WASHINGTON (CNS) — As this unusual school year gets underway, Boston College freshmen were reminded that they’ve already been through a lot and were urged — as college graduating seniors usually are — that they have to go out and change the world.
“You are the first coronial generation. You are already wisened by this experience, to appreciate the underappreciated. … We will soon look to you for answers for a safer and better world,” the students were told during the school’s annual freshman convocation, which like many things, switched to a virtual format this year.
The sage advice wasn’t just from school leaders but from singer, songwriter and musician, Bruce Springsteen, who was initially scheduled to speak to the students in person, but instead addressed them Sept. 10 via a Zoom webinar link from his home studio in Colts Neck, New Jersey.
“I wish we could have all been together tonight, but as you know, circumstances don’t allow,” he said, sitting beside his mixing board with two guitars leaning up against a keyboard behind him.
The hourlong program kicked off with student musicians and an opening prayer and also included a blessing for the freshmen and transfer students; a symbolic candle lighting; a welcome from the university’s president, Jesuit Father William Leahy; and an introduction of the night’s speaker by the university provost, David Quigley.
Then, The Boss, as he is known by fans, riffed for about 10 minutes on friendship, love, school, music, this current time and the need to vote, before spending about 20 minutes answering students’ questions.
He also spoke as an alumni dad, since his son, Evan, graduated from the Jesuit-run university in 2012.
He pointed out, to the students he couldn’t see, that he, like them, had a high school degree. He said he regretted not going on to college but that he learned from seeking out teachers and mentors “in libraries and on the street” and graduating from the cliched “school of hard knocks.”
Springsteen told the class of 2024 that they were embarking on a great adventure. “You can waste it, you can half-ass your way through it, or you can absorb every minute of what you’re experiencing and come out on the other end an individual of expanded vision, of intellectual vigor, of spiritual character and grace, fully prepared to meet the world on its own terms.”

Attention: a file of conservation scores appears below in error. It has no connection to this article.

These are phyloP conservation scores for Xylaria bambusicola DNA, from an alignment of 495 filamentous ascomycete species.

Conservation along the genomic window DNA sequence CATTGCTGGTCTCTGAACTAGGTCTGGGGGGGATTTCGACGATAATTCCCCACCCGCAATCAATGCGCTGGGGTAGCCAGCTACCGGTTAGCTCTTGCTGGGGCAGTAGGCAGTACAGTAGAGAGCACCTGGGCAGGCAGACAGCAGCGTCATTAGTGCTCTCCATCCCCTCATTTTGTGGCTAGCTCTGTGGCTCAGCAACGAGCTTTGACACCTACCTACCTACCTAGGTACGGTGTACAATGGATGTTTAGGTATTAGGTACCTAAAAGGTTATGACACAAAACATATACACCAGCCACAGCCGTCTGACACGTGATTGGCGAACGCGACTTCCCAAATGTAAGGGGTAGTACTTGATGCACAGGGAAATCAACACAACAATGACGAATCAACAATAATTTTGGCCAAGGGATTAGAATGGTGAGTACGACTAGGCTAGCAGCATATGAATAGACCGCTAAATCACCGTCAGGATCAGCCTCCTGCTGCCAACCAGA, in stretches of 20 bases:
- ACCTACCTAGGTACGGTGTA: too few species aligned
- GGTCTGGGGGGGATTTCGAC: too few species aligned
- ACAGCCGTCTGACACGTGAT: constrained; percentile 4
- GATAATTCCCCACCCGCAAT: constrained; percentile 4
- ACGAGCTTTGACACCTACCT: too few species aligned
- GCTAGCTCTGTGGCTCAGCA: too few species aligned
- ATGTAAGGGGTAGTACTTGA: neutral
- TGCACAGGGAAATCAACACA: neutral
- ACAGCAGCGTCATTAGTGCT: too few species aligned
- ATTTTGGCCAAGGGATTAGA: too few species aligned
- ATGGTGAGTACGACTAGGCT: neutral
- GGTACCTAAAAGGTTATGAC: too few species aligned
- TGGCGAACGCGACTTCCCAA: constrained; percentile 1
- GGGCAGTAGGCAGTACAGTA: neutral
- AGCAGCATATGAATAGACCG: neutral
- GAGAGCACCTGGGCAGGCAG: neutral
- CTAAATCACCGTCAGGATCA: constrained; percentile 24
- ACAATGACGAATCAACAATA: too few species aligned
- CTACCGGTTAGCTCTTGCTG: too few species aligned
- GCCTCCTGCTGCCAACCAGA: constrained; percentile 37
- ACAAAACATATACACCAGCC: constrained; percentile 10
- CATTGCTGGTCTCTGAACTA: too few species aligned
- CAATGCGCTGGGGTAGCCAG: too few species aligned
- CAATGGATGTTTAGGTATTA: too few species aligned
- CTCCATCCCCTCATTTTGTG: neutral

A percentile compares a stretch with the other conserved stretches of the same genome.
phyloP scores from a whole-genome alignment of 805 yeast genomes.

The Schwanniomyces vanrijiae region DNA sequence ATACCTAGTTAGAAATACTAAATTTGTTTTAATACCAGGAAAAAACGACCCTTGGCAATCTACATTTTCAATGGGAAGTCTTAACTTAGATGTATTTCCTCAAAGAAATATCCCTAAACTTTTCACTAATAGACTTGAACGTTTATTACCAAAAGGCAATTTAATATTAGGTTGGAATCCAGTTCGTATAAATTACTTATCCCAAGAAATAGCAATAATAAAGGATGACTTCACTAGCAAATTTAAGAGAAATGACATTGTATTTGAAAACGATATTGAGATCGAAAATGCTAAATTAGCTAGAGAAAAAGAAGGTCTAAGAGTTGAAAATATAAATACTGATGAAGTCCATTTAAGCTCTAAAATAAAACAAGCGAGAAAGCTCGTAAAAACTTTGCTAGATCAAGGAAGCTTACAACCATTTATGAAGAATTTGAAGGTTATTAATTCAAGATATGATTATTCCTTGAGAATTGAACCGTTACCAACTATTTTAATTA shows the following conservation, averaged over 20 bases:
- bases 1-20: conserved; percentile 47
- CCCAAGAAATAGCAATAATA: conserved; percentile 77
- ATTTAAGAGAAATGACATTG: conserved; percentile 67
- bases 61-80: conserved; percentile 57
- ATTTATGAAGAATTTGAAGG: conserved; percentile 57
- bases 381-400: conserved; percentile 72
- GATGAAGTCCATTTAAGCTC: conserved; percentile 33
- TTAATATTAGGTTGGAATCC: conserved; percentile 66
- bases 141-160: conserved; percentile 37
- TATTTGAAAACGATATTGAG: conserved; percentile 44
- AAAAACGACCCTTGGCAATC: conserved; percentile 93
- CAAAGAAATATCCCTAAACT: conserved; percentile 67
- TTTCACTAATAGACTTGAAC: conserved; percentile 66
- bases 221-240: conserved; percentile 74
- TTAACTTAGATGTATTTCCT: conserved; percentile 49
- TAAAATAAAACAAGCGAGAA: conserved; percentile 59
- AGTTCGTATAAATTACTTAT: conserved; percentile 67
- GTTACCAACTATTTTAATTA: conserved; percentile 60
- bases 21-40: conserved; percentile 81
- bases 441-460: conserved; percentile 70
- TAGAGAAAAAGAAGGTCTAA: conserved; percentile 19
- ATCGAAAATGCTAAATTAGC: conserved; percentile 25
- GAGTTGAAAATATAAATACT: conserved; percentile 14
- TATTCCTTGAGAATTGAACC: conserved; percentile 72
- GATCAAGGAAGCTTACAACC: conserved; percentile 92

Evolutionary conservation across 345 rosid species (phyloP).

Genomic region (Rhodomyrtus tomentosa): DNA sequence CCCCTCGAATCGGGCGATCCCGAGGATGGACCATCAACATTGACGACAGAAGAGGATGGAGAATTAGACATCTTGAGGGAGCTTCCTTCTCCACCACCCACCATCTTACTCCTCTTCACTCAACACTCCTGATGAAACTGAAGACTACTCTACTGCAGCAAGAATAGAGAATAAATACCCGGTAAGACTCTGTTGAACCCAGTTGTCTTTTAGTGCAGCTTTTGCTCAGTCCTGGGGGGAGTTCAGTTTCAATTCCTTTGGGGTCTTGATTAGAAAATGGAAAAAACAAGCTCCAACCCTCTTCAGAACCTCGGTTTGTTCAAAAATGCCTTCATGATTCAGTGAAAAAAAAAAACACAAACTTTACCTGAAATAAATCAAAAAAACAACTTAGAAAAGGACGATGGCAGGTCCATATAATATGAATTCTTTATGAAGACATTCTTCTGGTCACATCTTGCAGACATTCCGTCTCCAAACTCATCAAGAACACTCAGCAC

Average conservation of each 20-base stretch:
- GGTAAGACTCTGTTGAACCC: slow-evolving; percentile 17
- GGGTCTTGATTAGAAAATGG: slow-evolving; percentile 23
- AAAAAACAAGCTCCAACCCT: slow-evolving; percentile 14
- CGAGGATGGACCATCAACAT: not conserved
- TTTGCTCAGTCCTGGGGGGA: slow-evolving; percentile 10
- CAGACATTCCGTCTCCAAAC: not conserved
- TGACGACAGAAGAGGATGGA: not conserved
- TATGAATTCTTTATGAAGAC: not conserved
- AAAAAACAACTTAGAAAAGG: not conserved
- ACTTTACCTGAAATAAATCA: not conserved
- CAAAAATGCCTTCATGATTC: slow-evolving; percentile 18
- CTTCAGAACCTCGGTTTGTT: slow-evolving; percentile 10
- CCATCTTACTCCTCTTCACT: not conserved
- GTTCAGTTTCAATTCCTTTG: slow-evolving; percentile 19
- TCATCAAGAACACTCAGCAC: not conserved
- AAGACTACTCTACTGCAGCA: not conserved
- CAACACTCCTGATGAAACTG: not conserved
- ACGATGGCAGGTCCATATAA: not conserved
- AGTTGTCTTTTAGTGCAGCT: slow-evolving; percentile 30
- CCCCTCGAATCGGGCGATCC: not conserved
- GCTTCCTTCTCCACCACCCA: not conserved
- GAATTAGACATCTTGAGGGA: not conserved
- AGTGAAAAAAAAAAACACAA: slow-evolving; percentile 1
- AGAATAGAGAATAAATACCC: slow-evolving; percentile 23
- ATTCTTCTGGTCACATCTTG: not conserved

He urged them to do something they love and also to find love and let themselves be loved.
He took love to another level too, saying they should love this country, but work to change it too.
“Learn how to be an informed, active and engaged citizen. Your country needs you, your vision, your energy and your love,” he said. “Love your country, but never fail to be critical when it comes to your country’s living up to your and its ideals. Listen to the voices calling you from our founding documents and keep faith with them.”
If the freshmen hadn’t grown up listening to Springsteen’s top hits, “Born to Run,” “Thunder Road” or “Dancing in the Dark,” they were at least familiar with where the rock star — with a five-decade music career as both a solo artist and leader of the E Street Band — came from.
His 2016 autobiography, “Born to Run,” was selected as the assigned reading material for the school’s freshman program and each student was sent an e-copy of the book, and a reflection guide, over the summer.
In the webinar’s introduction of Springsteen, the university provost said the artist included Catholic imagery in his work and explored grace and beauty even in tough times.
And the musician alluded to some of this in the question-and-answer session. When asked about the role of faith in his music, Springsteen acknowledged that he has had “an ambivalent relationship” with his faith.
He said he would probably call himself a lapsed Catholic, noting that he “went to Catholic school for eight years, and it almost cured me of Catholicism permanently.”
Even though he thought he could walk away from his faith after those eight years, he said he couldn’t.
“I was wrong. I really couldn’t. I could walk away from my religion, but not my faith,” he said. He also said his faith has “remained with me, informing my writing, affecting the language that I wrote in and the themes I wrote about.”
He said he has often used biblical language in his songs, and he considers himself “primarily a spiritual song writer. I make music that ultimately wants to address your soul. I made my peace with my Catholic upbringing … and I have had to nod to the fact that I wouldn’t exactly be who I am without it.”
The Zoom program concluded with a few school musicians playing the university’s alma mater song.
The gathering was not the typical format where students carry lit candles at the end and walk the path on campus that they will take as graduating seniors. Despite the change, the event still held significance, maybe even more than ever, said Ali Bane, the school’s first-year experience director.
During the webinar, she said the convocation is a tradition that Boston College “holds very dear” and that this year, “perhaps more than ever, preserving ritual and tradition seems particularly important.”
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